Abortion laws in India

Abortion laws in India

Introduction

An abortion is the end of pregnancy by the expulsion of the fetus before it can survive outside the uterus. An abortion that occurs without intervention is known as a miscarriage or spontaneous abortion. When deliberate steps are taken to terminate a pregnancy, it is called an induced abortion. There can be many reasons for induced abortion, mainly in the woman’s mental or physical condition.
Abortion in India is legal in certain instances only. It can be executed on various grounds until 20 weeks of pregnancy. In exceptional cases, a court can allow medical termination of pregnancy after 20 weeks.
Before 1971, abortion was criminalized under section 312, of the Indian penal code, 1860. Labelling it as purposely causing miscarriage. Aside from in situations where premature birth was done to spare the life of the lady, it was a culpable offence and condemned ladies, with whoever intentionally made a lady with a kid lose confronting three years in jail as well as a fine, and the lady benefiting of the service is confronting seven years in jail or potentially a fine.

Brief overview

The Medical Termination of Pregnancy Act 1971 and Regulations 1975 provides full protection to a registered medical practitioner only if the abortion was done in good faith and to save the life of the women. This act allows any unwanted pregnancy to be terminated which is under or up to twenty weeks. The provisions include grave risk to the mother both physically and mentally or when the pregnancy happens because of serious sex crimes such as rape etc. only in these cases, the court has to grant an order, and then the termination of pregnancy can be conducted. This allows any hospital-owned, funded, or maintained by the government but in the private sector, proper certification and approval from the government are required.
The Medical Termination of Pregnancy Rules and Regulations 1975, define the criteria and procedures for authorization of an abortion facility, procedures for agreement, keeping records and reports, and ensuring discretion. Any termination of pregnancy done at a hospital or other facility without prior approval of the Government is deemed illegal and the responsibility is on the hospital to obtain prior approval.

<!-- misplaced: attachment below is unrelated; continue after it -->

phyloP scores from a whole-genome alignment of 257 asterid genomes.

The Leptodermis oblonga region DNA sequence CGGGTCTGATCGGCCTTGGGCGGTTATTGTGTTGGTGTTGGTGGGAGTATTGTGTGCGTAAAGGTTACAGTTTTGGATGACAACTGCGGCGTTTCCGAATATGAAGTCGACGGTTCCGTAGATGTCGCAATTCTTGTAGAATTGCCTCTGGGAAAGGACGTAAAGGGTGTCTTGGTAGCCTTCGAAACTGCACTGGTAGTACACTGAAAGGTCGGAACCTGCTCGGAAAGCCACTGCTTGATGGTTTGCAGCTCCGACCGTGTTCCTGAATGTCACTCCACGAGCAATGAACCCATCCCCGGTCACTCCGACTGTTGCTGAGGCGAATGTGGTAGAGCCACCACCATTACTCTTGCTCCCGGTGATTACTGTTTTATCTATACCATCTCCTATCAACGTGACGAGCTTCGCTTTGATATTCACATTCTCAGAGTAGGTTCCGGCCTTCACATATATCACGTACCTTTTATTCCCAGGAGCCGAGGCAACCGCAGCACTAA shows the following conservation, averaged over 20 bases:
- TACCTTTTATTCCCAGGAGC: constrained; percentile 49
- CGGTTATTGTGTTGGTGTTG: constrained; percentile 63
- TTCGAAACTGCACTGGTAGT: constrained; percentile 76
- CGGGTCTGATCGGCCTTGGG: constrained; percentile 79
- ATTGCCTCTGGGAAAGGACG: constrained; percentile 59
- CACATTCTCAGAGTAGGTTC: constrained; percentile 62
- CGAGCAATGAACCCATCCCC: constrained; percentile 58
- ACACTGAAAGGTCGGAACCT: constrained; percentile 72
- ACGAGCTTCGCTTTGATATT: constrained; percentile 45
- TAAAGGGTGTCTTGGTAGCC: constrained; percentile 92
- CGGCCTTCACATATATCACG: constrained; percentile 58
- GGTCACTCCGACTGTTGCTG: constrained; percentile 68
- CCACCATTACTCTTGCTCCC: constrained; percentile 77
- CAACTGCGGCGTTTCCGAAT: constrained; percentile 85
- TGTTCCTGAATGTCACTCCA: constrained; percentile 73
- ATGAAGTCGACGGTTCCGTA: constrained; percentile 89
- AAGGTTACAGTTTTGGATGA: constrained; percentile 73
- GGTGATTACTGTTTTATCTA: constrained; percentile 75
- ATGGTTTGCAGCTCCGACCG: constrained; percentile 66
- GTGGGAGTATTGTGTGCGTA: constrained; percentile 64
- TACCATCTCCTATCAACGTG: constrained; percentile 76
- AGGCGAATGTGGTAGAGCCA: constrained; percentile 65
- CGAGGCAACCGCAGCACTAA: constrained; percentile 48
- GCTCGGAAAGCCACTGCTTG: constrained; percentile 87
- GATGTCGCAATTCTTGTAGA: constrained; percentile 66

The initial years from 1972 to 1986 after the legalization of abortion showed only a marginal increase (8-10%) in the number of official abortion facilities and the number of abortions reported by those facilities. In contrast, the late 1980s and 90s showed a declining trend in the number of abortions reported in approved facilities.
In the early 2000s, the government to make the procedure and approval for abortion easily introduced the Medical Termination of Pregnancy (Amendment) Act 2002 and amended Rules and Regulations 2003 after consulting with many governmental and non-governmental bodies. One of the steps taken was to decentralize the procedure for abortion clinics from state-level approvals to district level approvals.
In the act of Prohibition of abortion act, 1971, the Supreme Court in a case held that abortion cannot be granted beyond 20 weeks limitation where the continuation of the pregnancy does not pose any grave risk to the physical and mental health of the woman.
Furthermore, the IPC acknowledges that the embryo is entitled to legal protection, and protection of the unborn child’s right to life even provides punishment to the woman for causing miscarriage to the child.